Cougar Mountain Park and Trails

The Cougar Mountain Regional Wildland Park,
about 20 miles from Seattle in Issaquah, is home to more than 35 miles of trails, plus connections to Squak Mountain. Trails are wide and well-marked, many are relatively flat, a great place to bring your family or your dog. Along the trails, there are several small attractions related to the area's mining history, as well several nice viewpoints and a couple of small waterfalls.


Interesting sites in the park include:

  • Visible coal seams (several locations, most notably on the Bagely Seam Trail)
  • A strip mine and mine cart as part of the Ford Slope Mining Exhibit (on Rainbow Town Trail, see photos below)
  • A locomotive turntable pad, a cinder mine and mine shaft (on the Coal Creek Trail)
  • Waterfalls: Coal Creek Falls, Far County Falls, Doughty Falls (locations shown on map, Coal Creek Falls is the easiest to get to)
  • Several viewpoints (shown on the map)


For the best introduction to the long-running history of the area, I recommend this article from the January 2010 issue of the Washington Trails magazineThere is also a shorter follow-up article, also by the WTA, available here. Using some additional sources - the park's website, Wikipedia, and two articles from the Issaquah Press - it's possible to assemble a basic timeline for the area:
  • As always, Native Americans were here first; Cougar Mountain is rich with plants and game and this area was prime hunting and gathering grounds. Miners and other settlers began to steadily enter the area in the second half of the 19th century. Based on this article from HistoryLink on Issaquah, my guess is that the Snoqualmie and Sammamish tribes were the primary inhabitants.  
  • Towards the end of the 19th century, after the arrival of the railroad, mining became the primary activity on Cougar Mountain and nearby Squak Mountain.  You can see a grated-over mine shaft in the center of the park, accessed via the Mine Shaft Trail. It's in the vicinity of a working clay pit, off-limits to the public. Issaquah was incorporated in 1892 and shortly thereafter, the mines began to play out, and the focus began to shift to timber until the 1930's.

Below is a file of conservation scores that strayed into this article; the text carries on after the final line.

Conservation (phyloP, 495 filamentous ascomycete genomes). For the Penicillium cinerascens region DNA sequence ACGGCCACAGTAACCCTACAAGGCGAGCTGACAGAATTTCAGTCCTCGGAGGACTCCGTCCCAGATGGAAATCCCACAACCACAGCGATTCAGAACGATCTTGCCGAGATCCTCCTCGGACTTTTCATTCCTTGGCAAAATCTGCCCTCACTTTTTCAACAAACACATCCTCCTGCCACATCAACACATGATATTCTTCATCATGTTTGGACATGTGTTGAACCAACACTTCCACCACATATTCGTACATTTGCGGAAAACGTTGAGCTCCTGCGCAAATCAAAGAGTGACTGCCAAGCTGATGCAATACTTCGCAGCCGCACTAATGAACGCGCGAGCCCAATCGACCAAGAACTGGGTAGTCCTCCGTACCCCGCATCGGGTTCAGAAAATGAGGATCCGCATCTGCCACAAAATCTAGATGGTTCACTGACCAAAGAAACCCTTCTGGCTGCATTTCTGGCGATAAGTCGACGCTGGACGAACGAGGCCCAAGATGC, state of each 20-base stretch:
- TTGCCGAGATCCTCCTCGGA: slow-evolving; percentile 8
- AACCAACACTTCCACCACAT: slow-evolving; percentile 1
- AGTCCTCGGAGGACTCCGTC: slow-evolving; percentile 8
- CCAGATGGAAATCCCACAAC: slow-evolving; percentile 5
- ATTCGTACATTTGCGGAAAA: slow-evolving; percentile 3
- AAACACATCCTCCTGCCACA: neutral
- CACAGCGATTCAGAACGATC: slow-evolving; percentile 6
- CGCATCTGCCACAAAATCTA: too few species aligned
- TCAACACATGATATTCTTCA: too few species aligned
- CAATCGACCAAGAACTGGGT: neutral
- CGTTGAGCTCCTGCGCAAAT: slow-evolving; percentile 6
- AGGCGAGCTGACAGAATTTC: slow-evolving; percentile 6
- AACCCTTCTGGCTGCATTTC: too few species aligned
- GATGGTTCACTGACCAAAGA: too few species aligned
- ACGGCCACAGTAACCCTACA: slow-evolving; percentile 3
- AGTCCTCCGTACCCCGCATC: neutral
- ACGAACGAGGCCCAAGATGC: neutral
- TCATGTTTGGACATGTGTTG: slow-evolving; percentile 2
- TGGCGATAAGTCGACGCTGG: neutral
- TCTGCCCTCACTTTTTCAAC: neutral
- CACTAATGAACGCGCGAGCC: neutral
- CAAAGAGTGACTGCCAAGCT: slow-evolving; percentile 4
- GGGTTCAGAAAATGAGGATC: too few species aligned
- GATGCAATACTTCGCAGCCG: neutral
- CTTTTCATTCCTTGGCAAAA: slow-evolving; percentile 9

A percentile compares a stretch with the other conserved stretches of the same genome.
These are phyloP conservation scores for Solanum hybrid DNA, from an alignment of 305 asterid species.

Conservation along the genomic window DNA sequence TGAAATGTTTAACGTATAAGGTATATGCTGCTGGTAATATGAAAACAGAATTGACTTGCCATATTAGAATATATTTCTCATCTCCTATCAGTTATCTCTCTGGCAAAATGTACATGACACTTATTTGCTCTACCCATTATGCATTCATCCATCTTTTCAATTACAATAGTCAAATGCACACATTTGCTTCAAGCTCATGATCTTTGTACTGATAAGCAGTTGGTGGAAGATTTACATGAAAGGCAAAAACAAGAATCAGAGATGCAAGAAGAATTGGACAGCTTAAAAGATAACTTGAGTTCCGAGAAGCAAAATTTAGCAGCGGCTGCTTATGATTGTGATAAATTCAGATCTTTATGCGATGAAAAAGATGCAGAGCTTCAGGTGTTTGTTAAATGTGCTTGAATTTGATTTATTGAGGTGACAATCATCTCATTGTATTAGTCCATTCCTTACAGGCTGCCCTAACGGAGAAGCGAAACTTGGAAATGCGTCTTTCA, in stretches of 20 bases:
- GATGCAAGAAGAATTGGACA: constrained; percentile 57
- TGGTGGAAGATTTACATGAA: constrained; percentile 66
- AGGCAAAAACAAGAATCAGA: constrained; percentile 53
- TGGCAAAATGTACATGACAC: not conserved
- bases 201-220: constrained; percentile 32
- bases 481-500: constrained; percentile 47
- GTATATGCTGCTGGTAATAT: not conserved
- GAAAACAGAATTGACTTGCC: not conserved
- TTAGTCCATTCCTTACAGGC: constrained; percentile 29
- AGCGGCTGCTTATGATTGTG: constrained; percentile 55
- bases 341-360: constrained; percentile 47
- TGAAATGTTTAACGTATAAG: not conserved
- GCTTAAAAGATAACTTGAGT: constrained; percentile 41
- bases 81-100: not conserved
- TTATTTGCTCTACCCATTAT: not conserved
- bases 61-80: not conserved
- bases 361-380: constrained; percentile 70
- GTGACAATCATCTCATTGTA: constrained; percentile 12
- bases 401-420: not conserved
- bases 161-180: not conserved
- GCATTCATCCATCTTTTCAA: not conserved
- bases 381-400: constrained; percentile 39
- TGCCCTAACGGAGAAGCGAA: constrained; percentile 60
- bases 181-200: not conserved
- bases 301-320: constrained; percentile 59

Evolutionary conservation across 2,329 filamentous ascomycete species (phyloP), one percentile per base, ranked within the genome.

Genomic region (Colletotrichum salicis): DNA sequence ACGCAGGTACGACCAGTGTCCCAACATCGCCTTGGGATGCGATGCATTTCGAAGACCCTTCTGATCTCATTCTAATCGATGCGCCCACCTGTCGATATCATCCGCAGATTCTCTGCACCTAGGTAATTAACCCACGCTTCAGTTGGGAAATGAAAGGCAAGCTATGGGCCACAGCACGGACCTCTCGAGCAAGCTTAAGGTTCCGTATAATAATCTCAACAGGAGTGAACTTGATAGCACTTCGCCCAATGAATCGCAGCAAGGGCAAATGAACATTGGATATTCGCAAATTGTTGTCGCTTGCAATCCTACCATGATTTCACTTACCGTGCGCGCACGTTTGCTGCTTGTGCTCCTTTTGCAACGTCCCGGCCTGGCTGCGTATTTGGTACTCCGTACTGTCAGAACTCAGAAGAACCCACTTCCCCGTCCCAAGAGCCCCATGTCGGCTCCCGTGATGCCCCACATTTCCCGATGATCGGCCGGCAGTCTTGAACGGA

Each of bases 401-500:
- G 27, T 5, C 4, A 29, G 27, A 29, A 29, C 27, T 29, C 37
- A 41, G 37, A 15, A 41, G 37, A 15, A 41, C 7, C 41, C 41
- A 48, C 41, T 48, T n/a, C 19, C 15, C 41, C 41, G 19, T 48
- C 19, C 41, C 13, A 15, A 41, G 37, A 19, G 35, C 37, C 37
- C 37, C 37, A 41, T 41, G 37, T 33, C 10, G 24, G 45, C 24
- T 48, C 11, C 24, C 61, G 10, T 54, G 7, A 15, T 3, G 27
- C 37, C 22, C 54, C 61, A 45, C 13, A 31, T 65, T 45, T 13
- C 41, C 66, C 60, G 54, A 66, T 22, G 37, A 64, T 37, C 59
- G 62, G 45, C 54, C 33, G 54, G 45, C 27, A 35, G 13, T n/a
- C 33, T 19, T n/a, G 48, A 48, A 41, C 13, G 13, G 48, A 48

• In the late 1950's the mountain became a component in the Nike anti-aircraft missile defense system. The map of the Seattle Defense Area shows a variety of sites around the Seattle-area. Cougar Mountain was home to the Nike S-20 Launch Battery Site. It's located in the vicinity of the Sky Country Trailhead, but there's not much left today. The GPS coordinates are latitude, 47°31'52.24"N, longitude:122° 6'48.82"W, but it's clearly marked on the map. The site was established in 1957 and decommissioned in 1964. For a great overview of the Nike missile sites around King County, see this article by the King Country Archives.

  • After decommissioning, King County took ownership and eventually developed it into the current 3,100+ acre park.


There are more than 35 miles of official trails in the park, plus several unofficial ones. For the best map, courtesy of King County, click on the thumbnail below.

For the full list of trail, plus descriptions, I recommend the well-written Wikipedia entry.The only dedicated trail guide that I could find - The authoritative guide to the hiking trails of Cougar Mountain Regional Wildland Park and surrounds - appears to be out of print (Update, there appears to be a 1991 guide - Hiking and strolling trails of Cougar Mountain Regional Wildland Park, Coal Creek Park, May Creek Park - available). However, several of the key hikes are mentioned in regional hiking guides.The table below identifies all the official, signed trails, their identifier (N=north, C=central, E=east, W=west) , and their mileage, with the note that signs may show a slightly different mileage. Trails in italics are covered below.

Military Rd. Trail
 0.7  W4 Steam Hoist Trail
 0.2  C9  By Pass Trail
 0.2  E10  West Tibbets Creek Trail
 N3 Radio Peak Trail
 0.4  W5 China Creek Trail
 0.3  C10
 Mine Shaft Trail
 0.3  E11  Squak Mountain Connector Trail
 N4 Coyote Creek Trail
 1.1  W6 Marshall's Hill Trail
 1.1  C11  Old Man's Trail
 0.3  E12  Red Cedars Trail
 N5 Klondike Swamp Trail
 0.9  W7 Indian Trail
 C12  Nike Horse Trail
 0.3  E13  Precipice Top Trail
 N6 Lost Beagle Trail
 0.7  W9 De Leo Wall Trail
 1.1  E1  Shangri La Trail
 1.7  E14  Military Ridge Trail
 N7 Anti-Aircraft Ridge Trail